Had to take Jas to the OOH vet after he scoffed a dark chocolate toblerone

(43 Posts)

Just back, without Jas sad Had to leave him there while they made him vomit, put him on a drip and cleaned him out with charcoal. He is having blood tests as I type. OOH local vet was out of the necessary emetic, so we had to travel 46 effing miles to the next one. By the time we got there, an hour and a half had passed since he ate the chocolate. Vet was concerned he might have absorbed too much to be safe. Just rung as soon as we got through the door and have been told he has vomited a lot, which is good, and they're waiting on his blood results. DH is fretting that the insurance won't cover it, I'm just hoping he pulls through.

It's been quite a slow recovery, tbh. He has lost weight and is still not eating at his normal level, although his appetite seems to be improving. The vet did say that it would take a while for him to get fully over it, and we're gradually increasing his activity levels again. He's used to 2 hours a day off lead, but on Wednesday we were only out for an hour and it knocked him for six. He had a follow up blood test at our vets on Monday, and thankfully everything was fine. But that's £700 worth of treatment over one small bar of chocolate, and a very poorly dog. My childhood dog used to be given chocolate sometimes as a treat. We didn't know it was dangerous, tbh. Never, ever again.

Northernlebkuchen Fri 28-Dec-12 22:30:20

My aunts's cav puppy ate the best part of a fruit cake once. Amazingly he survived after unbelievable vomiting. Truly we knew what sick as a dog meant.......

higgle Fri 28-Dec-12 22:21:03

Some years ago our then dogs, a collie cross and a standard dachshund ate at least 3 boxes of chocolates between them. They climbed onto a sofa in teh hall and nibbled teh bottom out of a carrier bag the chocolates were in hanging from our coat rack - ever the partners in crime. I knew nothing about dogs and chocolates at this time and although they were a bit bloated and very farty for a couple of days there were no other ill effects.

VicarInaTutuDrankSantasSherry Thu 27-Dec-12 22:08:11

i now hide chocs after my cav once got upstairs and ate a 2lb bag of seconds that DS had brought home from a friends....

i was up all night with a puking dog. was awful. and she got my rug each and every sodding time....full laminate floor to go at and she chose my rug to puke on....

i phoned the vet in a panic but ended up just sitting up all night nursing a pukey dog....she did look so sorry for herself!

hope jas makes a full recovery!

ijustwant8hours Thu 27-Dec-12 22:03:04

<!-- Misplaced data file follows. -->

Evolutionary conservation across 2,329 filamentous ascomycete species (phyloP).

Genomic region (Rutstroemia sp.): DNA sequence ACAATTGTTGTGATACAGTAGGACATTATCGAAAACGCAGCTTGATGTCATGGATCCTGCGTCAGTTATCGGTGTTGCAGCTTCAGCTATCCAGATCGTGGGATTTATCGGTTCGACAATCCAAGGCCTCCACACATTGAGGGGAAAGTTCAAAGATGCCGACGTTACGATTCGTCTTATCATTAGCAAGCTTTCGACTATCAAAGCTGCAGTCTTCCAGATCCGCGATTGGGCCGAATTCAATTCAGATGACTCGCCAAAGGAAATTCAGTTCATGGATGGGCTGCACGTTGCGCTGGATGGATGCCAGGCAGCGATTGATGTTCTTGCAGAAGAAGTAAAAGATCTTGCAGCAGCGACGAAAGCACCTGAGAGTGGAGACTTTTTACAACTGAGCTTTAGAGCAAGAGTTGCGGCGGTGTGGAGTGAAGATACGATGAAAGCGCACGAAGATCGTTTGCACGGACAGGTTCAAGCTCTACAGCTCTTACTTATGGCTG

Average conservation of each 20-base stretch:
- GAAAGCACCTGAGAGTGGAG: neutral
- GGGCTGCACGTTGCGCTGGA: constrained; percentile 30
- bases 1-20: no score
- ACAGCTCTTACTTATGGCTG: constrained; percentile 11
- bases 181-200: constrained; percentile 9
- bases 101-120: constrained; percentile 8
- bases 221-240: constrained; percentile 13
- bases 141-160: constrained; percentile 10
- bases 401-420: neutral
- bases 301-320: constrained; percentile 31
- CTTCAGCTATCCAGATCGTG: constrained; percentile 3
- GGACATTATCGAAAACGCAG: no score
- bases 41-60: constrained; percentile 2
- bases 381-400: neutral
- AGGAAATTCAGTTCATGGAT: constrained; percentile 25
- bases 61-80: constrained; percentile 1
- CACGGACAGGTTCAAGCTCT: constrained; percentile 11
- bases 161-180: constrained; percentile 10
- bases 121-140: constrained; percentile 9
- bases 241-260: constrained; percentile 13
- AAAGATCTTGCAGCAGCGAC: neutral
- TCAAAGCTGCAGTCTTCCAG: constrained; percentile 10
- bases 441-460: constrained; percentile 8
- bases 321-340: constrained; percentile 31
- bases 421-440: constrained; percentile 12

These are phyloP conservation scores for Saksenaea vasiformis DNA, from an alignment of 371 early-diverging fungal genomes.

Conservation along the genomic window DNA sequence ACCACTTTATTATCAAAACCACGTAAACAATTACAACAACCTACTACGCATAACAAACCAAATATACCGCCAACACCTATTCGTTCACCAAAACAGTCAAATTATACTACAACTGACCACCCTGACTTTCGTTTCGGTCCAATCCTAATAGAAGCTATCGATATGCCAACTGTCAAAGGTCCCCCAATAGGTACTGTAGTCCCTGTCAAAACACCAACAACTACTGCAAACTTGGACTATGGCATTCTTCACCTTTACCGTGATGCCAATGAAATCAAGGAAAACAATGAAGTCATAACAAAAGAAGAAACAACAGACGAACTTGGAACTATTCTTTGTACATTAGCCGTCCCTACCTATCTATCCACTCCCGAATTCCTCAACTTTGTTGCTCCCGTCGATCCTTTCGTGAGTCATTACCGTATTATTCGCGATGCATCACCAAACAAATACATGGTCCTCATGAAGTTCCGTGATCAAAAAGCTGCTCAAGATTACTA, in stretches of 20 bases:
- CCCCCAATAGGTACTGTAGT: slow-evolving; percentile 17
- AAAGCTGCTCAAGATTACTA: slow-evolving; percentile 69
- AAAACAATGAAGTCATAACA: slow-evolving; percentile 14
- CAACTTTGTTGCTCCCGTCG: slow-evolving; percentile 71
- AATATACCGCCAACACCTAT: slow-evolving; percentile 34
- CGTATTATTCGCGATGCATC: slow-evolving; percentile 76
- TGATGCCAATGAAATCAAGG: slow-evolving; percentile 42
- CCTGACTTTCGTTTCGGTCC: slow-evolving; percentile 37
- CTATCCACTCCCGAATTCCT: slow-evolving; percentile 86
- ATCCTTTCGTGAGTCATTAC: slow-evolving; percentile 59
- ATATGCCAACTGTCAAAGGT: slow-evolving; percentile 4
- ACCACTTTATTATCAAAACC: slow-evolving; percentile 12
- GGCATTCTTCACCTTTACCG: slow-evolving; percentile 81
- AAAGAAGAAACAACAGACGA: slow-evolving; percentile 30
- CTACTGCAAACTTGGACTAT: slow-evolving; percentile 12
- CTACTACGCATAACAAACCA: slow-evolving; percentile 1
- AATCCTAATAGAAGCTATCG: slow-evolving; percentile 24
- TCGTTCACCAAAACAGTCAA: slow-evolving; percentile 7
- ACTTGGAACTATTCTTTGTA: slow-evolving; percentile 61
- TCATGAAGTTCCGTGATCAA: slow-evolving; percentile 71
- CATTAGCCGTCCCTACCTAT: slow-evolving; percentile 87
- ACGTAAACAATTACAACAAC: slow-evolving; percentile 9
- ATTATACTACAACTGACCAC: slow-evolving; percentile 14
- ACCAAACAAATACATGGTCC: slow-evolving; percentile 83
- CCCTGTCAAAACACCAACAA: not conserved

Glad things seem ok Chickens. Hope the further bloods are fine.

We had a scare earlier, dog was downstairs with DH and the kids I was upstairs, there was loads of screaming, mummy, mummy puppy has eaten chocolate, puppy is going to die!! Kids in floods of tears. I had seen your post above earlier and was expecting the worst.

He had eaten one smartie.

1MitchellMum Mon 24-Dec-12 06:44:18

Hope full recovery is made, what a worrying time. I think the weight of dog to weight of raisins/chocolate or whatever is just a guide - sometimes you can be lucky, other times not. So it's always wise to go to the vet if your dog consumes any 'naughty' things.

bumpybecky Sun 23-Dec-12 19:01:40

so glad to hear he's been allowed home smile hope the test goes ok tomorrow

Haven't spoken to insureres, but the vet is going to send off the claim etc. She seemed to think there wouldn't be a problem.

Screaminabdabs Sun 23-Dec-12 14:54:59

Very useful thread - ta. Especially that chart from the vet nurse, bottom of page 1.

Merry Xmas to you and Jas. xxxxxxx

SecretSantaFix Sun 23-Dec-12 14:53:17

Have the insurance been any help?

Thanks everyone for your kind messages. We were allowed to bring Jas home at 11 am. He has to have a further blood test at our own vets tomorrow just to check his kidney function again, but it seems that we got away with it. He is very subdued and exhausted, so no walks today and a light dinner of chicken and rice. The bill totalled £650 all bar a few pennies, so not a cheap accident but thankfully one with a happy ending. I think I've aged a few years in the last 24 hours <reaches for gin>

SecretSantaFix Sun 23-Dec-12 14:38:39

I hope Jas is well on the way to recovery, Chickens.

shoutymcshoutsmum Sun 23-Dec-12 13:19:24

All the papers I've read gives a g/kg toxicity level for raisins based on these papers, so leading me to the conclusion that it would be impossible for a raisin to kill a Great Dane. People in the know. Are these papers bullsh**?

Floralnomad Sun 23-Dec-12 10:30:32

Hope Jas is better today . With regards to the posts about dogs eating stuff and being ok I assume its like humans ,some people drink and never seem to get liver damage ,others have a moderate alcohol intake and get damage. FWIW my puppy dug up and ate some daffodil bulbs a few weeks after we got him and although we rang the vet he was already vomiting and they said to observe and he was fine. What I'd like to know is why these things always happen when the vets are closed!